The decision to close Guantánamo’s detention center largely hinges on when the U.S. declares that the global fight against terrorism has come to an end.
Legal experts say the military cannot continue holding detainees if the fighting in a conflict during which they were captured is over. A 2004 Supreme Court ruling in a Guantánamo case warned of an “unraveling” understanding of long-standing laws of war if authorities creep beyond that widely accepted legal boundary.
The AUMF was designed to retaliate against those responsible for the 2001 attacks. But it has been stretched to permit lethal U.S. strikes against al-Qaida’s many allied affiliates, including extremists and guerrilla groups that have shown little or no interest in attacking American targets.
The Obama administration has appeared reluctant to scale back those authorities, which lets it conduct drone strikes on suspected terrorists in North Africa and the Mideast.
“Make no mistake, our nation is still threatened by terrorists,” Obama said last May in a speech in which he also repeated his demand that Congress allow trials and transfers for most Guantánamo detainees.
As it stands, the legal authority to hold detainees at Guantánamo will continue until either the president or Congress declares the fight over. Federal courts are gearing up to consider cases from Guantánamo detainees who, eyeing the looming end of the war in Afghanistan, will argue the law is no longer valid.
The chairman of the U.S. Senate Armed Services, Sen. Carl Levin, said it’s unlikely that either Congress or the White House will let the 2001 law expire. “As long as there is an al-Qaida that is threatening the U.S., no one is probably going to try that,” Levin, D-Mich., told The Associated Press.
Levin wants to allow some detainees to be transferred to other nations or trial in the U.S., and has included that in the 2014 Defense Department legislation that the Senate is considering after failing to approve it last week.
If any troops remain in Afghanistan even as trainers, as expected, then technically the U.S. still would be involved in active hostilities in Afghanistan, and “then at least arguably, the AUMF could still be in effect,” Levin said.
For the first time in years, senior administration officials held a closed hearing of a periodic review board this past week to start reconsidering the cases of 46 detainees who earlier were deemed too dangerous to release.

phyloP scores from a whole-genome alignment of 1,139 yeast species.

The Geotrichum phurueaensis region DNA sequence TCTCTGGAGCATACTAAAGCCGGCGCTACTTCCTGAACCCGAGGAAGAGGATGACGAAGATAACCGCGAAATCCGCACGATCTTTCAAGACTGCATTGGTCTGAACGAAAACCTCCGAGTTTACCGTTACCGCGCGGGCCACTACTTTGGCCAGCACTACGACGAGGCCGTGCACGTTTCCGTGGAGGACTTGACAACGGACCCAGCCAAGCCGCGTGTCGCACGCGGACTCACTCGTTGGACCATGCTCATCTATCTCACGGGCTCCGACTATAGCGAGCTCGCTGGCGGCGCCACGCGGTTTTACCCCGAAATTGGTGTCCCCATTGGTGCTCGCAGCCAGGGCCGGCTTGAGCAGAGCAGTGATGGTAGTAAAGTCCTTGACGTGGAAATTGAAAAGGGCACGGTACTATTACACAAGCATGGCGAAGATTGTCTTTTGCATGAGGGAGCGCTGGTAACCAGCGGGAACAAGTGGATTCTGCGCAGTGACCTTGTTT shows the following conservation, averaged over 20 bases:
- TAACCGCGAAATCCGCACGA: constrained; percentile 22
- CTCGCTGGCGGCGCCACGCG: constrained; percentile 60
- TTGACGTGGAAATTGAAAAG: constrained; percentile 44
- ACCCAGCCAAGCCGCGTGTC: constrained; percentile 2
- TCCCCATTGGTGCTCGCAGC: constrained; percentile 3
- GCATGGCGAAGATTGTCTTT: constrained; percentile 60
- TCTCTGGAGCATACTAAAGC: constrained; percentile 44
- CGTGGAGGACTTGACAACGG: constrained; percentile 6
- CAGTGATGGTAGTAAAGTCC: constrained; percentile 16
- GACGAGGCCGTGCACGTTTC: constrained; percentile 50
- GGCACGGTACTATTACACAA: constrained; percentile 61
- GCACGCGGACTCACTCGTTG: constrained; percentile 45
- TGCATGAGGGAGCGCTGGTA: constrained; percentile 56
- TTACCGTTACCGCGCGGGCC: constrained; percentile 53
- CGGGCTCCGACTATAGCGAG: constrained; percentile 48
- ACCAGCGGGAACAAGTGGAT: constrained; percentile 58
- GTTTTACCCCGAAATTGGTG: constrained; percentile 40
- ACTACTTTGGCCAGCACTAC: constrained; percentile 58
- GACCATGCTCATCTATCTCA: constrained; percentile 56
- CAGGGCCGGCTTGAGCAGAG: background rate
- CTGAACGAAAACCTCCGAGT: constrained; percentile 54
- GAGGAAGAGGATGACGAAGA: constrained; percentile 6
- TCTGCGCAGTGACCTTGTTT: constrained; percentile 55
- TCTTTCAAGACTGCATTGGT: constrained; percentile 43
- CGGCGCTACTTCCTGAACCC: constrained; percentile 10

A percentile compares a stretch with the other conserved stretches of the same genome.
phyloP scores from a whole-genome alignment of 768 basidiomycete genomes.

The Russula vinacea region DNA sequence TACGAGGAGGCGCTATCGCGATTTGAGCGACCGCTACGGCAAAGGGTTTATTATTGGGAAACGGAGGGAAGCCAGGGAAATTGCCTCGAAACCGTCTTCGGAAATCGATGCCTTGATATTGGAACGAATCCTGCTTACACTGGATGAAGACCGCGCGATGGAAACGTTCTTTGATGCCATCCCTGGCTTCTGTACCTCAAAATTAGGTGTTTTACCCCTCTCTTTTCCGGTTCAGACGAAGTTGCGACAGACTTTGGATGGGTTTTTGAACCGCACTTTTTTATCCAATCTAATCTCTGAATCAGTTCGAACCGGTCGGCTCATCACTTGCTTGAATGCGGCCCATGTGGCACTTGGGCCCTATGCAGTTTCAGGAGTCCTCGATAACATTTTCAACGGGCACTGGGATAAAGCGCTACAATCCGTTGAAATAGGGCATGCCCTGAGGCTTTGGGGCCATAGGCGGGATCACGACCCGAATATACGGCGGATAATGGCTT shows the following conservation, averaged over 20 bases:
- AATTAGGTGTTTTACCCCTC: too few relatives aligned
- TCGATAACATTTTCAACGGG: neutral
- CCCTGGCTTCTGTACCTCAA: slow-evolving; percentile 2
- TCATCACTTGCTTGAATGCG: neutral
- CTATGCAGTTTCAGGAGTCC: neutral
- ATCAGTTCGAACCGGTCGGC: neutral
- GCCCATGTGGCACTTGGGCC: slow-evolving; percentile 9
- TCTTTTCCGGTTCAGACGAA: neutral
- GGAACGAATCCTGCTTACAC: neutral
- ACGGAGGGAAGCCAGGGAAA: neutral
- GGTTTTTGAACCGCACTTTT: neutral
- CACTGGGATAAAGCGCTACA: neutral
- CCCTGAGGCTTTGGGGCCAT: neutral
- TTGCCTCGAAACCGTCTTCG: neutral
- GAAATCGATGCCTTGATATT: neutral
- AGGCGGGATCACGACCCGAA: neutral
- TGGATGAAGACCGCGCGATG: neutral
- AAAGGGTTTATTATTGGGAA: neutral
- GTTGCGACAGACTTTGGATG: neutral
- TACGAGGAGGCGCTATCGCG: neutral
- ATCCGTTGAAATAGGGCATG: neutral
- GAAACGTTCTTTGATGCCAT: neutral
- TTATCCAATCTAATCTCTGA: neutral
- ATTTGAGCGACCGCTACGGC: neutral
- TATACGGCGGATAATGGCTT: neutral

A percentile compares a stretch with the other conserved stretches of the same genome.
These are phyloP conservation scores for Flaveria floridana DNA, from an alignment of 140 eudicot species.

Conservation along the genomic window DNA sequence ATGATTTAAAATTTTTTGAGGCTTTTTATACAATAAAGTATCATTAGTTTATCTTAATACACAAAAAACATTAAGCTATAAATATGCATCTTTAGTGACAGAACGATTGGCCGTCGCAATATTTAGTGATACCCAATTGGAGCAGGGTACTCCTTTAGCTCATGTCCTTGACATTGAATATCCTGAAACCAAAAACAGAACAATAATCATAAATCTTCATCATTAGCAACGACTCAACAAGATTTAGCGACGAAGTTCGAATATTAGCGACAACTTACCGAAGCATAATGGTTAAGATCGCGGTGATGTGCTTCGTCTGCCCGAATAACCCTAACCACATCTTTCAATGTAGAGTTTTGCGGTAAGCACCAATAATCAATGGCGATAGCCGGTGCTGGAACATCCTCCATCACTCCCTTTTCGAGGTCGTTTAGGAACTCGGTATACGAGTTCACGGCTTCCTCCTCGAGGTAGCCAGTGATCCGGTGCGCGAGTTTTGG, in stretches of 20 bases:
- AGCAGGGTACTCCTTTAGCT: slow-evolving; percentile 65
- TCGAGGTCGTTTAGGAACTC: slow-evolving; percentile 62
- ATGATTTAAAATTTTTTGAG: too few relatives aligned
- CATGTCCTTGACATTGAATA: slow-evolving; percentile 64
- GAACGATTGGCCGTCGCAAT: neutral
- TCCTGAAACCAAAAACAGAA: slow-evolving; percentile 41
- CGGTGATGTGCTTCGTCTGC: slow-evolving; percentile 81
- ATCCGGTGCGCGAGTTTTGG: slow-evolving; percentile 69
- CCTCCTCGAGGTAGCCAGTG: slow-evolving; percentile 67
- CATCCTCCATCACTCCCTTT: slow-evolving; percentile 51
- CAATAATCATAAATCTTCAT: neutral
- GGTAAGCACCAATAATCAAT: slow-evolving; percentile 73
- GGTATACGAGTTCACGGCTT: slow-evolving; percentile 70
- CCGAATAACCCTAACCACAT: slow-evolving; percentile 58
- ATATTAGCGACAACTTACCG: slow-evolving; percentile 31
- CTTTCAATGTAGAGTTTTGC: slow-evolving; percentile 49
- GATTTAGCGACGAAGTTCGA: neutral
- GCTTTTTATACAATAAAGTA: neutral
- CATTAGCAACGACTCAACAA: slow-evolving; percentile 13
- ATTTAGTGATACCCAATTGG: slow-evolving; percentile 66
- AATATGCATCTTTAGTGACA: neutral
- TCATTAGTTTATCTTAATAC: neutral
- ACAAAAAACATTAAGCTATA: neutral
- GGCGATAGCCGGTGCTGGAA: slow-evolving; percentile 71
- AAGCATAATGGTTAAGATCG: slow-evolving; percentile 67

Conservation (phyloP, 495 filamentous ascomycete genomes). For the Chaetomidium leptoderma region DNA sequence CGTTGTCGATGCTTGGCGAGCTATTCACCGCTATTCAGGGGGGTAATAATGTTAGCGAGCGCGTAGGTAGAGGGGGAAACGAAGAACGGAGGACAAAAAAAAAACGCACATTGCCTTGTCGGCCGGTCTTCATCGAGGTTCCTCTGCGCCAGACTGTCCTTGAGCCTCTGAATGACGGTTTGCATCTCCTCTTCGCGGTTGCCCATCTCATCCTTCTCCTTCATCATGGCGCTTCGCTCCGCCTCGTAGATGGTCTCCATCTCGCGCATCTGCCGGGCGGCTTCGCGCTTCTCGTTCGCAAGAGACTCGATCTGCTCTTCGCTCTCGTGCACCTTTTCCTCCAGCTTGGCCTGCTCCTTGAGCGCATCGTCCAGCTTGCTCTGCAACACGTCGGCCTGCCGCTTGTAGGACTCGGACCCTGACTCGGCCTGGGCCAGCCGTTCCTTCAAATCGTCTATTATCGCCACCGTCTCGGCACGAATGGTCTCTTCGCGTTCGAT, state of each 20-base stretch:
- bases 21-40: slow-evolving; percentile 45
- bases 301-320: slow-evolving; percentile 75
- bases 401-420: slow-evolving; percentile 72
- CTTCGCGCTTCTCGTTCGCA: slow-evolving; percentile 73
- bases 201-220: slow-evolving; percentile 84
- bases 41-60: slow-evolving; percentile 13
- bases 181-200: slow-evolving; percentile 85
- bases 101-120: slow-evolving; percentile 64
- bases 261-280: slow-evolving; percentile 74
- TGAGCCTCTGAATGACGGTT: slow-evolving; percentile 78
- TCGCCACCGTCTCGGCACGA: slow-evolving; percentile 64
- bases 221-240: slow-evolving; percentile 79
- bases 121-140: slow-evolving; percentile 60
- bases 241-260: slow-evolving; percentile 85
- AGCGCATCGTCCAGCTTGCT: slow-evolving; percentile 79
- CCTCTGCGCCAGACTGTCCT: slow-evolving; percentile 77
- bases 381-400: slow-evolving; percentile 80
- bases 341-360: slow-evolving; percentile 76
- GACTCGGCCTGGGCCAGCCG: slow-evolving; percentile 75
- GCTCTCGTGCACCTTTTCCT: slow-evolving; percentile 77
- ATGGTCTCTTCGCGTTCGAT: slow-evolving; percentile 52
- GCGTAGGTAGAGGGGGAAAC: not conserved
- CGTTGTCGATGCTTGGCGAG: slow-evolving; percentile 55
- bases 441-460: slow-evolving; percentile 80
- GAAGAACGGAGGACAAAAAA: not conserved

Most are from Yemen, where lawmakers say al-Qaida is too strong to risk releasing a detainee who might be easily re-recruited to jihad. But many never will be tried in a U.S. court because the government is unwilling to reveal its evidence in their cases, probably because it was obtained during harsh interrogations or though other classified methods.
Obama acknowledged in his May speech that it was unclear what will happen to those detainees if he were to close the prison camps in Cuba. But he expressed confidence “that this legacy problem can be resolved, consistent with our commitment to the rule of law.”
Six months later, administration officials say there’s been little progress so far, and U.S. Sen. Saxby Chambliss of Georgia, the top Republican on the Senate Intelligence Committee, said in a statement to the AP that those detainees are “among some of the most dangerous terrorists in the world. They belong at Guantánamo.”
He called Obama’s plan to close the detention facility “irresponsible.”
Pentagon lawyers have decided that an estimated 15 to 20 detainees can be tried in a military court. The cases of more than a dozen, including Sept. 11 mastermind Khalid Sheikh Mohammed, are already being prosecuted.
An additional 84 detainees have been cleared for transfer, but are waiting for the U.S. to release them to nations that either will take them or are deemed secure enough by Congress to accept them. More than 50 of them are Yemeni.
William Lietzau, who retired from the Pentagon in August after more than three years as the deputy assistant defense secretary overseeing detainee policy, said the continued detentions puts the U.S. at risk of slipping into a perpetual state of quasi-war that has a dubious legal basis. He said the government needs to decide when it is no longer at war to keep it from relying on legal authorities that should be used only in cases of last resort.
“Guantánamo serves a useful purpose because it reminds us, `Hey, we’re still at war,“’ Lietzau said in an interview. “We should not feel comfortable at war. We should seek to end that war as quickly as we possibly can. And criticism over drones and criticism over Guantánamo is what reminds us that war is hell.”